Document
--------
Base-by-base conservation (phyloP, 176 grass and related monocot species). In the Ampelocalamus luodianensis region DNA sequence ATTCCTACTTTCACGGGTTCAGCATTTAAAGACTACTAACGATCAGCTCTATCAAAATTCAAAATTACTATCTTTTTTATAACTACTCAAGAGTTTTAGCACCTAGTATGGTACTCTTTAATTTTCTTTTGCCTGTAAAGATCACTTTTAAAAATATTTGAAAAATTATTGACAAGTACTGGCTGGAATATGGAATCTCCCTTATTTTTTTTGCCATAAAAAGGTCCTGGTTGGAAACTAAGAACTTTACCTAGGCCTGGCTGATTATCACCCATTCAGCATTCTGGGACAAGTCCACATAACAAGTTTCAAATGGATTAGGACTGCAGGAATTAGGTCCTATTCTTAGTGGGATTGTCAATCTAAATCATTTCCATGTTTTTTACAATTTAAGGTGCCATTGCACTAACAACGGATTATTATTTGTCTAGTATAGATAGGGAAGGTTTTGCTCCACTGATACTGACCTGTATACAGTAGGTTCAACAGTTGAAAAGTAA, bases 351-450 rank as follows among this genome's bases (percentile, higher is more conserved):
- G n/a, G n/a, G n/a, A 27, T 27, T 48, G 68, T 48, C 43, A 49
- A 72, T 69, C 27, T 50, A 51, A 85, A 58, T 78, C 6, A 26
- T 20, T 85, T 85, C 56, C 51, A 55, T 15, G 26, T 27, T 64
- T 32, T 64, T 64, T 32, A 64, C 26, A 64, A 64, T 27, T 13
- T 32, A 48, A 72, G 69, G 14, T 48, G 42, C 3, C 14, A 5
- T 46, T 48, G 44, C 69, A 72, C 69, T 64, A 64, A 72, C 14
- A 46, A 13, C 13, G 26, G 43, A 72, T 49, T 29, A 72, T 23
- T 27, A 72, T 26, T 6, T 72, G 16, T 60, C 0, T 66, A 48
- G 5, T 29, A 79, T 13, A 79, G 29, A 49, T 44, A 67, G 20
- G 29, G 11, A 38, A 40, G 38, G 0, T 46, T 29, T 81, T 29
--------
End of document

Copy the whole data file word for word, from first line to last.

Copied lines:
Base-by-base conservation (phyloP, 176 grass and related monocot species). In the Ampelocalamus luodianensis region DNA sequence ATTCCTACTTTCACGGGTTCAGCATTTAAAGACTACTAACGATCAGCTCTATCAAAATTCAAAATTACTATCTTTTTTATAACTACTCAAGAGTTTTAGCACCTAGTATGGTACTCTTTAATTTTCTTTTGCCTGTAAAGATCACTTTTAAAAATATTTGAAAAATTATTGACAAGTACTGGCTGGAATATGGAATCTCCCTTATTTTTTTTGCCATAAAAAGGTCCTGGTTGGAAACTAAGAACTTTACCTAGGCCTGGCTGATTATCACCCATTCAGCATTCTGGGACAAGTCCACATAACAAGTTTCAAATGGATTAGGACTGCAGGAATTAGGTCCTATTCTTAGTGGGATTGTCAATCTAAATCATTTCCATGTTTTTTACAATTTAAGGTGCCATTGCACTAACAACGGATTATTATTTGTCTAGTATAGATAGGGAAGGTTTTGCTCCACTGATACTGACCTGTATACAGTAGGTTCAACAGTTGAAAAGTAA, bases 351-450 rank as follows among this genome's bases (percentile, higher is more conserved):
- G n/a, G n/a, G n/a, A 27, T 27, T 48, G 68, T 48, C 43, A 49
- A 72, T 69, C 27, T 50, A 51, A 85, A 58, T 78, C 6, A 26
- T 20, T 85, T 85, C 56, C 51, A 55, T 15, G 26, T 27, T 64
- T 32, T 64, T 64, T 32, A 64, C 26, A 64, A 64, T 27, T 13
- T 32, A 48, A 72, G 69, G 14, T 48, G 42, C 3, C 14, A 5
- T 46, T 48, G 44, C 69, A 72, C 69, T 64, A 64, A 72, C 14
- A 46, A 13, C 13, G 26, G 43, A 72, T 49, T 29, A 72, T 23
- T 27, A 72, T 26, T 6, T 72, G 16, T 60, C 0, T 66, A 48
- G 5, T 29, A 79, T 13, A 79, G 29, A 49, T 44, A 67, G 20
- G 29, G 11, A 38, A 40, G 38, G 0, T 46, T 29, T 81, T 29